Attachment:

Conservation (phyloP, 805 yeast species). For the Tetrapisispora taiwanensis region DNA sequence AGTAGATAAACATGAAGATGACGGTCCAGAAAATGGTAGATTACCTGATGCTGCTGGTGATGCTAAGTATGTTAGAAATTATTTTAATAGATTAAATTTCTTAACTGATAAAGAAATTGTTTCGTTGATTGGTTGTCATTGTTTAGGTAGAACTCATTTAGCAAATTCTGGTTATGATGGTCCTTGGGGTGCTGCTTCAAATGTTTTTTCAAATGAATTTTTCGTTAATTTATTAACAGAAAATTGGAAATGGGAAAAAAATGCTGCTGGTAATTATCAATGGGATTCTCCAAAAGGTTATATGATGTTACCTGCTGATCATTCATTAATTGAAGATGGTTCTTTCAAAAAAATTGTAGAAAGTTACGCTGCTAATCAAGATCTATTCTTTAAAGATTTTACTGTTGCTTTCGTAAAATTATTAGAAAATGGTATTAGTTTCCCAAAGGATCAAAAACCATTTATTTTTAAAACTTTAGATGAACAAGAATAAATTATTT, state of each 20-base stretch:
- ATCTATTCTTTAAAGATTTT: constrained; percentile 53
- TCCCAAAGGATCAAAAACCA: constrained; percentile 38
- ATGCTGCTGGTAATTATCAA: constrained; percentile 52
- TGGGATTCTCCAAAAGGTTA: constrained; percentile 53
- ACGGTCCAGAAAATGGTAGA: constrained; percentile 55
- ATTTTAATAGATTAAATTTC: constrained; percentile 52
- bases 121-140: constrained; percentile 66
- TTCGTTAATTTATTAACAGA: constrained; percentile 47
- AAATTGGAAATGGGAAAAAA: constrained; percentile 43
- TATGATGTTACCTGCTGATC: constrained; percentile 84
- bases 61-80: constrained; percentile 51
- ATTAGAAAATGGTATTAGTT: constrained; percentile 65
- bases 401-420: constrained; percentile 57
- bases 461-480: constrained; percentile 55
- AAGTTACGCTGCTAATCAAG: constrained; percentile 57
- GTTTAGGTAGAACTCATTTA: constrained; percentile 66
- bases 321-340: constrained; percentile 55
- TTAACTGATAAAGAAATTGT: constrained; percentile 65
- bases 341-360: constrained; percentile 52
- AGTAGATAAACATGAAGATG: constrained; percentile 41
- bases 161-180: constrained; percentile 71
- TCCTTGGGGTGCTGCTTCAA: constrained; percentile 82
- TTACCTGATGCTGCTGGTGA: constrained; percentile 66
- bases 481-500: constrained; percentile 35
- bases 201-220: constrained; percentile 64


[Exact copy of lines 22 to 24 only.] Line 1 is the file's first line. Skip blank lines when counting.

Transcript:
- bases 161-180: constrained; percentile 71
- TCCTTGGGGTGCTGCTTCAA: constrained; percentile 82
- TTACCTGATGCTGCTGGTGA: constrained; percentile 66